Section 15(g) and Rule 15g-2 of the Exchange Act require broker-dealers dealing in penny stocks to provide potential investors with a document disclosing the risks of penny stocks and to obtain a manually signed and dated written receipt of the document before effecting any transaction in a penny stock for the investor's account. Potential investors in the Company's common stock are urged to obtain and read such disclosure carefully before purchasing any shares that are deemed to be "penny stock."

Rule 15g-9 requires broker-dealers in penny stocks to approve the account of any investor for transactions in such stocks before selling any penny stock to that investor. This procedure requires the broker-dealer to (i) obtain from the investor information concerning his or her financial situation, investment experience and investment objectives; (ii) reasonably determine, based on that information, that transactions in penny stocks are suitable for the investor and that the investor has sufficient knowledge and experience as to be reasonably capable of evaluating the risks of penny stock transactions; (iii) provide the investor with a written statement setting forth the basis on which the broker-dealer made the determination in (ii) above; and (iv) receive a signed and dated copy of such statement from the investor, confirming that it accurately reflects the investor's financial situation, investment experience and investment objectives. Compliance with these requirements may make it more difficult for our stockholders to resell their shares to third parties or to otherwise dispose of them.

FUTURE SALES OF LARGE AMOUNTS OF COMMON STOCK COULD ADVERSELY AFFECT THE MARKET PRICE OF OUR COMMON STOCK AND OUR ABILITY TO RAISE CAPITAL.

Future sales of our common stock by existing stockholders pursuant to Rule 144 under the Securities Act of 1933, or following the exercise of option grants, could adversely affect the market price of our common stock. Our directors and executive officers and their family members are not under lockup letters or other forms of restriction on the sale of their common stock. The issuance of any or all of these additional shares upon the exercise of options will dilute the voting power of our current stockholders on corporate matters and, as a result, may cause the market price of our common stock to decrease. Further, sales of a large number of shares of common stock in the public market could adversely affect the market price of the common stock and could materially impair our future ability to generate funds through sales of common stock or other equity securities.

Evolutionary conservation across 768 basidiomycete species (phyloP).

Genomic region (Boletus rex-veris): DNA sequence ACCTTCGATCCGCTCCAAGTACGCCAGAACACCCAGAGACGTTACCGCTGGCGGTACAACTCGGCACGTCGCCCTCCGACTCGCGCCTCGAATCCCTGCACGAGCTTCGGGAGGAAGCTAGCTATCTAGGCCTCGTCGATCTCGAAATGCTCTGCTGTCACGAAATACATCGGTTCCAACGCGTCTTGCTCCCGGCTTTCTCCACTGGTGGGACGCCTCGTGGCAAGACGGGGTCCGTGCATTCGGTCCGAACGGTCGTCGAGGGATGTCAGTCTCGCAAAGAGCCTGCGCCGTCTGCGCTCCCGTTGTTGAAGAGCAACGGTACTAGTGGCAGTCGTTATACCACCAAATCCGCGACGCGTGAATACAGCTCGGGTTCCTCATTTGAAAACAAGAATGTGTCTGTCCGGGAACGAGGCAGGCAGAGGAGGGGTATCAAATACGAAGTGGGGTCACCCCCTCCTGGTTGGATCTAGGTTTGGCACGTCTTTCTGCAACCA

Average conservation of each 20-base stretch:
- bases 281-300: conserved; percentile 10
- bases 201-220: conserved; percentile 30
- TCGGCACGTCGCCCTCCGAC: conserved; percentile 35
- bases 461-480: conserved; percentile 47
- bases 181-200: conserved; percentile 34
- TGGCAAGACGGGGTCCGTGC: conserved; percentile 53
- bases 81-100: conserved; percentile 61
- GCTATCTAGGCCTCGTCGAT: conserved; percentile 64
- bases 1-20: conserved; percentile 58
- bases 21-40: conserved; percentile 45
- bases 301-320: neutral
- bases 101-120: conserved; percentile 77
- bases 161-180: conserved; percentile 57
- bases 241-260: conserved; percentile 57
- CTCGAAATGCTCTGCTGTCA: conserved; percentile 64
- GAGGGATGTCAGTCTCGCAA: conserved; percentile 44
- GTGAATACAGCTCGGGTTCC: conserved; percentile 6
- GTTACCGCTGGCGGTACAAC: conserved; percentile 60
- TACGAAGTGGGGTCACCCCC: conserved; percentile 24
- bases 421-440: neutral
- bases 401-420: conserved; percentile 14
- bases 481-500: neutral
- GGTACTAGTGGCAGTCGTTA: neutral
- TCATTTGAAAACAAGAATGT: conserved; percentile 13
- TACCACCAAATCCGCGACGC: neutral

Securities authorized for issuance under equity compensation plans

None.

Recent Sales of Unregistered Securities.

None.

Item 6.                      Management’s Discussion and Analysis of Financial Condition and Results of Operations

This discussion and analysis should be read in conjunction with our financial statements and notes thereto included in this Annual Report.  Operating results are not necessarily indicative of results that may occur in future periods.

FORWARD LOOKING STATEMENTS


This discussion and analysis should be read in conjunction with our financial statements and notes thereto included in this Annual Report on Form 10-K. Operating results are not necessarily indicative of results that may occur in future periods.


 
16

 

You should carefully consider the risk factors set forth herein.  This filing contains forward looking statements regarding events, conditions and financial trends that may affect our plan of operation, business strategy, operating results and financial position.  You are cautioned that any forward looking statements are not guarantees of future performance and are subject to risks and uncertainties.  Actual results may differ materially from those included within the forward looking statements as a result of various factors.  Cautionary statements in the risk factors section and elsewhere in this filing identify important risks and uncertainties affecting our future, which could cause actual results to differ materially from the forward looking statements made in this report.

Overview

Marvin’s Place, Inc. ("Marvins" or the "Company"), incorporated in the State of Nevada on April 11, 2007, is a development stage company with the principal business objective of becoming a premier franchisor of retail shipping, postal, courier and business service centers by providing a wide range of convenient, value-added business services to consumers, mobile and traveling professionals and the small office/home office market.